Category: Film Reviews

Quick Review: Touching and heartwarming

Staring: Amir Farroukh Hashemian, Bahare Seddiqi

Release date: 1997

McCain DVD Call: 1864

Hashemian and Seddiqi are officially the cutest child actors. EVER.  Both turn out amazing performances in Iranian director Majid Majidi’s poignant film about childhood and  sibling bonds. After Ali looses Zahra’s only pair of shoes, Ali begs Zahra not to tell their father. Their family is poor, and he doesn’t want to add additional stress to their home dynamic. Instead, Ali and Zahra figure out a way that they can share Ali’s pair of shoes until Ali finds a way to get her a new pair.  Ali’s dedication to his sister and Zahra’s cleverness are real strengths of the film. For those of you interested in film history, the film had strong shadows of The Bicycle Thief (1948) and Italian Neo-Realism.

Children of Heaven is only Iranian film to be nominated for an Academy Award.


Starring: Leonardo DiCaprio, Kate Winslet

Release Date: 2008

Quick Rating: Hauntingly fantastic

McCain DVD Call #: 1925

What happens when you take two of the most competant actors of our time, throw them together with the director of American Beauty (Sam Mendes), and add a splash of composer Thomas Newman’s genius? Revolutionary Road happens, that’s what!

Set in 1950s Connecticut, the film tells the story of Frank (DiCaprio) and April (Winslet), two disenchanted suburbanites who can’t seem to confront the disapointment they feel in their lives.  A film very much about the obsession to socially conform in the 1950s and make a life  that resembles a Norman Rockwell painting, Revolutionary Road crept up on my emotions and left me feeling devastated. It’s a beautiful film that deserves  to be watched again and again. The two-actor show of DiCaprio and Winselt is something you  can’t take your eyes off  of; the writing is fantastic and Mendes’ visual poetry is trancendent.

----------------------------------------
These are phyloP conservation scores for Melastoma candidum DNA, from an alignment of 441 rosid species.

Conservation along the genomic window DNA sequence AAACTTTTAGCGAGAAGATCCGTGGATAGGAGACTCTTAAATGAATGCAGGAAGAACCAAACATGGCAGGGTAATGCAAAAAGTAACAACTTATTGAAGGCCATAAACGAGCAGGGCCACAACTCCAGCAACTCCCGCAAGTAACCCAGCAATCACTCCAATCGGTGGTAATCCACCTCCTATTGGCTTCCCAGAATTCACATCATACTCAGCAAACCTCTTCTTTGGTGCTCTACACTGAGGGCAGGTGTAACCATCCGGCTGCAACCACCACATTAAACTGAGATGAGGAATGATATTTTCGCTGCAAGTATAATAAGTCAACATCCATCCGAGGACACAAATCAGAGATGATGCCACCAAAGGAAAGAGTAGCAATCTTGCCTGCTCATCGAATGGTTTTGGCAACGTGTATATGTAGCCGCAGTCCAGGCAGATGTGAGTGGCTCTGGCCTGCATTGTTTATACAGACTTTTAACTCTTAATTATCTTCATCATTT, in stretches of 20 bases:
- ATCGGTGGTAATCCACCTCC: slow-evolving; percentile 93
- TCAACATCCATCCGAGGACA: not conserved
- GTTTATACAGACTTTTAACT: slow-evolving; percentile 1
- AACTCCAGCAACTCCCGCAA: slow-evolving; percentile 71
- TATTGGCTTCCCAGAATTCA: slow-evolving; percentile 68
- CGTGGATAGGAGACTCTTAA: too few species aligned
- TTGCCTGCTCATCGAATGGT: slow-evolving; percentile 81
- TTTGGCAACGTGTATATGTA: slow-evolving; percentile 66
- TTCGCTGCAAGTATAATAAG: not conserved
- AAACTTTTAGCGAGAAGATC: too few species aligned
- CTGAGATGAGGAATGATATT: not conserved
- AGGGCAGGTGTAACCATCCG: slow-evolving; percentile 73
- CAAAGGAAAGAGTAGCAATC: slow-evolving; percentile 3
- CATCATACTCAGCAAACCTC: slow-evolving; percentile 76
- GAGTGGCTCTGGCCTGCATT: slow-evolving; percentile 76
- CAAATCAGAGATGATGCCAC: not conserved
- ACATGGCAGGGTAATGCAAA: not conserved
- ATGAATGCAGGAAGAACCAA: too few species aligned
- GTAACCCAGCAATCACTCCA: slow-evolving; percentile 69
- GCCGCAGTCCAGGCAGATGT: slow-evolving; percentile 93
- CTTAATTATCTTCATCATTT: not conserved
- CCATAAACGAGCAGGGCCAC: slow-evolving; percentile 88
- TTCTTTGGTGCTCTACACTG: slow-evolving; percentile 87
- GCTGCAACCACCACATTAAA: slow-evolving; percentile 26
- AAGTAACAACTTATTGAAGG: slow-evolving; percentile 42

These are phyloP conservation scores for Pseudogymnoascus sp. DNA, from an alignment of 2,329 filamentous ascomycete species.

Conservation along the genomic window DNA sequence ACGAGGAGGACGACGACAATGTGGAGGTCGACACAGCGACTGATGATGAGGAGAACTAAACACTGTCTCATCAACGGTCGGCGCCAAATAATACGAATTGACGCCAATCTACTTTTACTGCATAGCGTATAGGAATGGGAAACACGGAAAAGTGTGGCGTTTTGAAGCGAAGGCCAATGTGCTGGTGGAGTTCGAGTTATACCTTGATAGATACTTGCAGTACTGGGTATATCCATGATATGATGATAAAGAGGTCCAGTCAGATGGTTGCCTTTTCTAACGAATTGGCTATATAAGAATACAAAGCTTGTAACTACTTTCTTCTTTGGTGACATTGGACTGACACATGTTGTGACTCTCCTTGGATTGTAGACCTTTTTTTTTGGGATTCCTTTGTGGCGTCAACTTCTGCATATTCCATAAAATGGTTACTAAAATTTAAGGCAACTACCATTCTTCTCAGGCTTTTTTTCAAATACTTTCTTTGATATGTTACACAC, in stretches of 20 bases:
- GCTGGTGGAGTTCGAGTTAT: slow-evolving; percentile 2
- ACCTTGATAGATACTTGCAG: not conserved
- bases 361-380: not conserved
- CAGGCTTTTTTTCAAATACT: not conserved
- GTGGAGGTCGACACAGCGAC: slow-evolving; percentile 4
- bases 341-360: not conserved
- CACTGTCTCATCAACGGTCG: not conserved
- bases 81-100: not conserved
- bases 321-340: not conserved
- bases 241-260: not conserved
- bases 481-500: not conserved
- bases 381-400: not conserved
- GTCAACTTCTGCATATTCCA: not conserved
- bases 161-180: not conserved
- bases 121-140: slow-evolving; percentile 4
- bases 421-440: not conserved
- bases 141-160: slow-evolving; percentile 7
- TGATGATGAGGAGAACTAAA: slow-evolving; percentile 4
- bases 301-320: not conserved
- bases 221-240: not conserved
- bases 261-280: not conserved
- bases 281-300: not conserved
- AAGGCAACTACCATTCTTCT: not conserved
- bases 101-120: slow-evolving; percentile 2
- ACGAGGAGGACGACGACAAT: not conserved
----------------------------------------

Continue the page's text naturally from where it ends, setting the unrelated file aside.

Quick Review: Intense and Inspiring

Staring: Gabourey Sidibe, Mo’Nique, Mariah Carey, Paula Patton

Release Year: 2009

McCain DVD Call number: 2154

Precious (based off of the novel Push by Saphire) is an incredible story about a young black woman growing up in New York who faces an incredible array of challenges in her life. To start, she’s pregnant with her second child–both products of rape from her father.  Mo’Nique turns out a powerful and arresting performance as Precious’ abusive mother, who tries to stop her daughter from improving herself through education. Paula Patton gives a beautiful performance as a teacher who refuses to give up on  Precious, and helps her connect with herself through writing. Additionaly, Mariah Carey gives a surprisingly captivating portrayal of Precious’ social worker.

With knock-out preformances by all actors, great writing, and great visuals Precious is a film to see. My one critique of the film is that is does seem to drag a little towards the end.

A Single Man

Starring: Colin Firth, Julianne Moore

Release Date: 2009

Quick Review: Extraordinary

McCain DVD Call #: 2317

If you think Colin Firth will only be remembered as Mr. Darcy, think again.

To put it briefly, “A Single Man” is an emotionally gripping, visually stunning, humanly salient film. Firth’s performance will undoubtedly open new doors for him as one of today’s most gifted and expressive actors (for more proof, see “The King’s Speech”). George Falconer (Firth) is a man lost in grief because his partner, Jim, has died. The film takes place on one day–the day that George has chosen to commit suicide. Throughout the day, George arranges his affairs. However, what he thinks we be a simple day turns into a string of reminisces on the best parts of his life, and encounters with people who help him see the beauty in each moment. Julianne Moore shines as Charlie, his best friend. And Nicholas Hoult is remarkable as Kenny, a young man who tries to seduce George.

The Proposal

Starring: Sandra Bullock, Ryan Reynolds

Release Year: 2009

McCain Library Call #: 2089


If 2005’s Just Friends (starring Reynolds) didn’t make you want to raid the world’s precious film vaults, throw every film reel in the history of film into a huge hill, and ignite the whole thing with lighter fluid, then The Proposal will. The film, directed by Anne Fletcher,tells the story of Margaret and Andrew. Margaret (Bullock) is a controlling , hated boss at an editing company. Andrew (Reynolds) is her meek, pushover secretary. When Margaret (who is Canadian) gets threatened with deportation, she blackmails Andrew into marrying her so she can stay in the U.S. Thus ensues a weekend with Andrew’s family full of failed comedic moments, in which the two of them end up falling in love.